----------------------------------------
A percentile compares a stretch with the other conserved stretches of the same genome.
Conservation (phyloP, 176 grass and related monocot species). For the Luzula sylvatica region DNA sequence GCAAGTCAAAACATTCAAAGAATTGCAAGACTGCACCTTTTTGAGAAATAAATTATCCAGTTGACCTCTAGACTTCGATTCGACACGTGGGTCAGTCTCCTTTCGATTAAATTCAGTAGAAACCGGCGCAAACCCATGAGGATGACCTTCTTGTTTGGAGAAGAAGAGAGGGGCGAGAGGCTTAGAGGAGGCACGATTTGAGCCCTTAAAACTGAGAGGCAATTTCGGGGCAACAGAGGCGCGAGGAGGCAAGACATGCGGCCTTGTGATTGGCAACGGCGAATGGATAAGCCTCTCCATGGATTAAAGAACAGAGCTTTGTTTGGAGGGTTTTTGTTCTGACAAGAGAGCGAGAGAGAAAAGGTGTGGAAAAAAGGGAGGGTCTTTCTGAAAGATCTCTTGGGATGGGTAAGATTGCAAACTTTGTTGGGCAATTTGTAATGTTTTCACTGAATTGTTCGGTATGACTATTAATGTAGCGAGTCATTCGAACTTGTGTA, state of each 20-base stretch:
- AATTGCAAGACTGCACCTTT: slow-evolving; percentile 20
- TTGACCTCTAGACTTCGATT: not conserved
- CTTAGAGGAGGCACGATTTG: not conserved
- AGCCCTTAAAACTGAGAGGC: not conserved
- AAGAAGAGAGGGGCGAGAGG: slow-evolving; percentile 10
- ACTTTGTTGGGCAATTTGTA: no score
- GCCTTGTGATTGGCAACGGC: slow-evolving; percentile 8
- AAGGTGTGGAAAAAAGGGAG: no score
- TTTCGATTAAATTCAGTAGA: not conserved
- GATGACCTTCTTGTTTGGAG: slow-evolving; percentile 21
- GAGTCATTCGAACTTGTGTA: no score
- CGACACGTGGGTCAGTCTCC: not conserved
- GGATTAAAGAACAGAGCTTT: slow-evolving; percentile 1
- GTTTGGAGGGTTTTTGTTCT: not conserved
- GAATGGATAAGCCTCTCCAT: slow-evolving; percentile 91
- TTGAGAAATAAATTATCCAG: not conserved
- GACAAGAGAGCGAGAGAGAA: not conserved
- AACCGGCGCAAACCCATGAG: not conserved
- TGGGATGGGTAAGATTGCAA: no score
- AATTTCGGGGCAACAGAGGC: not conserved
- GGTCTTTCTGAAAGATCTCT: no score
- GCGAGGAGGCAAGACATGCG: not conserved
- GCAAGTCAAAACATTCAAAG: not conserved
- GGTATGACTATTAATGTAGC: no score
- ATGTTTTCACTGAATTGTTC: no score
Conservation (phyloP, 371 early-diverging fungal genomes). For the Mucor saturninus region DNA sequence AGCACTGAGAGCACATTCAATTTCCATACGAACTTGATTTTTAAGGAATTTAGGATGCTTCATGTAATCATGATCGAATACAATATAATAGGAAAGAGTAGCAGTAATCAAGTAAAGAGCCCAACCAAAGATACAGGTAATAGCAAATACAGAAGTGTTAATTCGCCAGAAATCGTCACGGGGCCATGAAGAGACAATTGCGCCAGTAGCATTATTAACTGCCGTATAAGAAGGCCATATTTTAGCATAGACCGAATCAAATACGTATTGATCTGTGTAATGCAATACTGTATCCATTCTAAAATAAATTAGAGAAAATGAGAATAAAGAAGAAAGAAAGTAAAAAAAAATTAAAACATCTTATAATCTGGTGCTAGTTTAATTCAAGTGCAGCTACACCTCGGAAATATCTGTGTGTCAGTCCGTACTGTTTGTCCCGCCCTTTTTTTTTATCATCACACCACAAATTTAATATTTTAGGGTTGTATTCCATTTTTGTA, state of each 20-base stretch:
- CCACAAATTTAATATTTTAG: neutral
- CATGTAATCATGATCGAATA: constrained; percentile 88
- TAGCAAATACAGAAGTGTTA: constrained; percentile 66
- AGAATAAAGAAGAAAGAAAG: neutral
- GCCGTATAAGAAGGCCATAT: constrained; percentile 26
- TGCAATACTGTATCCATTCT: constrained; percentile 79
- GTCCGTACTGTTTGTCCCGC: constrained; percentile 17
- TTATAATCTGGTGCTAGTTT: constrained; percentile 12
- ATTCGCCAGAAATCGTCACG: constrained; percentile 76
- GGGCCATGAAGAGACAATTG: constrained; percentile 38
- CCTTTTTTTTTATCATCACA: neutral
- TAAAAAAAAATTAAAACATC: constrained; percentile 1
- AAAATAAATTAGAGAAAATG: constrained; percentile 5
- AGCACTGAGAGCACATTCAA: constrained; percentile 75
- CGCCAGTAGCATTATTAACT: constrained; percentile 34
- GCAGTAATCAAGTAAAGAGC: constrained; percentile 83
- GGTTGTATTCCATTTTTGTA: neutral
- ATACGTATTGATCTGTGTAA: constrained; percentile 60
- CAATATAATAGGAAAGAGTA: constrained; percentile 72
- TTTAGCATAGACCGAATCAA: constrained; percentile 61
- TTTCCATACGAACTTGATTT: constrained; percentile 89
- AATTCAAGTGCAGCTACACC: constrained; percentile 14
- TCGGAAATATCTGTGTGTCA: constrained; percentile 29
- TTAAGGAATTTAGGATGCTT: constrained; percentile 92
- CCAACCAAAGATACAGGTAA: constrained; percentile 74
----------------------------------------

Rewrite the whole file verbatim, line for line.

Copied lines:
A percentile compares a stretch with the other conserved stretches of the same genome.
Conservation (phyloP, 176 grass and related monocot species). For the Luzula sylvatica region DNA sequence GCAAGTCAAAACATTCAAAGAATTGCAAGACTGCACCTTTTTGAGAAATAAATTATCCAGTTGACCTCTAGACTTCGATTCGACACGTGGGTCAGTCTCCTTTCGATTAAATTCAGTAGAAACCGGCGCAAACCCATGAGGATGACCTTCTTGTTTGGAGAAGAAGAGAGGGGCGAGAGGCTTAGAGGAGGCACGATTTGAGCCCTTAAAACTGAGAGGCAATTTCGGGGCAACAGAGGCGCGAGGAGGCAAGACATGCGGCCTTGTGATTGGCAACGGCGAATGGATAAGCCTCTCCATGGATTAAAGAACAGAGCTTTGTTTGGAGGGTTTTTGTTCTGACAAGAGAGCGAGAGAGAAAAGGTGTGGAAAAAAGGGAGGGTCTTTCTGAAAGATCTCTTGGGATGGGTAAGATTGCAAACTTTGTTGGGCAATTTGTAATGTTTTCACTGAATTGTTCGGTATGACTATTAATGTAGCGAGTCATTCGAACTTGTGTA, state of each 20-base stretch:
- AATTGCAAGACTGCACCTTT: slow-evolving; percentile 20
- TTGACCTCTAGACTTCGATT: not conserved
- CTTAGAGGAGGCACGATTTG: not conserved
- AGCCCTTAAAACTGAGAGGC: not conserved
- AAGAAGAGAGGGGCGAGAGG: slow-evolving; percentile 10
- ACTTTGTTGGGCAATTTGTA: no score
- GCCTTGTGATTGGCAACGGC: slow-evolving; percentile 8
- AAGGTGTGGAAAAAAGGGAG: no score
- TTTCGATTAAATTCAGTAGA: not conserved
- GATGACCTTCTTGTTTGGAG: slow-evolving; percentile 21
- GAGTCATTCGAACTTGTGTA: no score
- CGACACGTGGGTCAGTCTCC: not conserved
- GGATTAAAGAACAGAGCTTT: slow-evolving; percentile 1
- GTTTGGAGGGTTTTTGTTCT: not conserved
- GAATGGATAAGCCTCTCCAT: slow-evolving; percentile 91
- TTGAGAAATAAATTATCCAG: not conserved
- GACAAGAGAGCGAGAGAGAA: not conserved
- AACCGGCGCAAACCCATGAG: not conserved
- TGGGATGGGTAAGATTGCAA: no score
- AATTTCGGGGCAACAGAGGC: not conserved
- GGTCTTTCTGAAAGATCTCT: no score
- GCGAGGAGGCAAGACATGCG: not conserved
- GCAAGTCAAAACATTCAAAG: not conserved
- GGTATGACTATTAATGTAGC: no score
- ATGTTTTCACTGAATTGTTC: no score
Conservation (phyloP, 371 early-diverging fungal genomes). For the Mucor saturninus region DNA sequence AGCACTGAGAGCACATTCAATTTCCATACGAACTTGATTTTTAAGGAATTTAGGATGCTTCATGTAATCATGATCGAATACAATATAATAGGAAAGAGTAGCAGTAATCAAGTAAAGAGCCCAACCAAAGATACAGGTAATAGCAAATACAGAAGTGTTAATTCGCCAGAAATCGTCACGGGGCCATGAAGAGACAATTGCGCCAGTAGCATTATTAACTGCCGTATAAGAAGGCCATATTTTAGCATAGACCGAATCAAATACGTATTGATCTGTGTAATGCAATACTGTATCCATTCTAAAATAAATTAGAGAAAATGAGAATAAAGAAGAAAGAAAGTAAAAAAAAATTAAAACATCTTATAATCTGGTGCTAGTTTAATTCAAGTGCAGCTACACCTCGGAAATATCTGTGTGTCAGTCCGTACTGTTTGTCCCGCCCTTTTTTTTTATCATCACACCACAAATTTAATATTTTAGGGTTGTATTCCATTTTTGTA, state of each 20-base stretch:
- CCACAAATTTAATATTTTAG: neutral
- CATGTAATCATGATCGAATA: constrained; percentile 88
- TAGCAAATACAGAAGTGTTA: constrained; percentile 66
- AGAATAAAGAAGAAAGAAAG: neutral
- GCCGTATAAGAAGGCCATAT: constrained; percentile 26
- TGCAATACTGTATCCATTCT: constrained; percentile 79
- GTCCGTACTGTTTGTCCCGC: constrained; percentile 17
- TTATAATCTGGTGCTAGTTT: constrained; percentile 12
- ATTCGCCAGAAATCGTCACG: constrained; percentile 76
- GGGCCATGAAGAGACAATTG: constrained; percentile 38
- CCTTTTTTTTTATCATCACA: neutral
- TAAAAAAAAATTAAAACATC: constrained; percentile 1
- AAAATAAATTAGAGAAAATG: constrained; percentile 5
- AGCACTGAGAGCACATTCAA: constrained; percentile 75
- CGCCAGTAGCATTATTAACT: constrained; percentile 34
- GCAGTAATCAAGTAAAGAGC: constrained; percentile 83
- GGTTGTATTCCATTTTTGTA: neutral
- ATACGTATTGATCTGTGTAA: constrained; percentile 60
- CAATATAATAGGAAAGAGTA: constrained; percentile 72
- TTTAGCATAGACCGAATCAA: constrained; percentile 61
- TTTCCATACGAACTTGATTT: constrained; percentile 89
- AATTCAAGTGCAGCTACACC: constrained; percentile 14
- TCGGAAATATCTGTGTGTCA: constrained; percentile 29
- TTAAGGAATTTAGGATGCTT: constrained; percentile 92
- CCAACCAAAGATACAGGTAA: constrained; percentile 74